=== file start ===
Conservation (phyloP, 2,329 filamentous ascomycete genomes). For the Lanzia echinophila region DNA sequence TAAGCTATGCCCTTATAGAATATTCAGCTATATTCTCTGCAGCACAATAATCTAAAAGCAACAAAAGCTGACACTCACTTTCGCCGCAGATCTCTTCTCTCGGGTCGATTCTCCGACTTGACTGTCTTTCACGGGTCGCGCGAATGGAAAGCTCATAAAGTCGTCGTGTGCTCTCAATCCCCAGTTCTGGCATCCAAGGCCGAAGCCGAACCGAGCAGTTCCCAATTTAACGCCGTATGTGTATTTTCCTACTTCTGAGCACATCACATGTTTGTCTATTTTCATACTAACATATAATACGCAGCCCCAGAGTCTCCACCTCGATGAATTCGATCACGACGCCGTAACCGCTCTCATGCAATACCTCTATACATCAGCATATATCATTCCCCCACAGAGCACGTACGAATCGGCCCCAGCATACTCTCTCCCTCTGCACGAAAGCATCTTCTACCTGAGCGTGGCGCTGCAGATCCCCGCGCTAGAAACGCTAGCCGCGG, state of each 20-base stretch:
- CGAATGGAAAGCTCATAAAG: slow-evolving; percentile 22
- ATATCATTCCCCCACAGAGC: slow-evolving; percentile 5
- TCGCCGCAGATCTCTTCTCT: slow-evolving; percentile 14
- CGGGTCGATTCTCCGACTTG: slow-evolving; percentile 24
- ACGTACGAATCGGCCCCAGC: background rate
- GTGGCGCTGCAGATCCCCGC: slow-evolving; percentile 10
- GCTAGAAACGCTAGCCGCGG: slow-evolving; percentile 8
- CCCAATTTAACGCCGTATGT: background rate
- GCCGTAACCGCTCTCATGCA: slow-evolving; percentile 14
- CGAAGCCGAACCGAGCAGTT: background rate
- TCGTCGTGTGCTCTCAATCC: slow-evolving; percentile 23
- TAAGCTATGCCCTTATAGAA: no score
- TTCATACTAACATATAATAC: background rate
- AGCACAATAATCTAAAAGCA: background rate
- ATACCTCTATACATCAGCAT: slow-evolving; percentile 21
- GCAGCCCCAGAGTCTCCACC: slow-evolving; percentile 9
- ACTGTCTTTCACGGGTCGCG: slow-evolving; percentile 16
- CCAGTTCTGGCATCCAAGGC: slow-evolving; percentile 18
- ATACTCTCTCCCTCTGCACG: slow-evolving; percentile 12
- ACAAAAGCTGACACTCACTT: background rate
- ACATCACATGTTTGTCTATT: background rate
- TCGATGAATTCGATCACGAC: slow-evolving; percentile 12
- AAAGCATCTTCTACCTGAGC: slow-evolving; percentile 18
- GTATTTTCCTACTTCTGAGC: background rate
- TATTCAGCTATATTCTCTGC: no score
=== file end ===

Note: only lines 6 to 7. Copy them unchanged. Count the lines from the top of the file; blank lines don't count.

- ACGTACGAATCGGCCCCAGC: background rate
- GTGGCGCTGCAGATCCCCGC: slow-evolving; percentile 10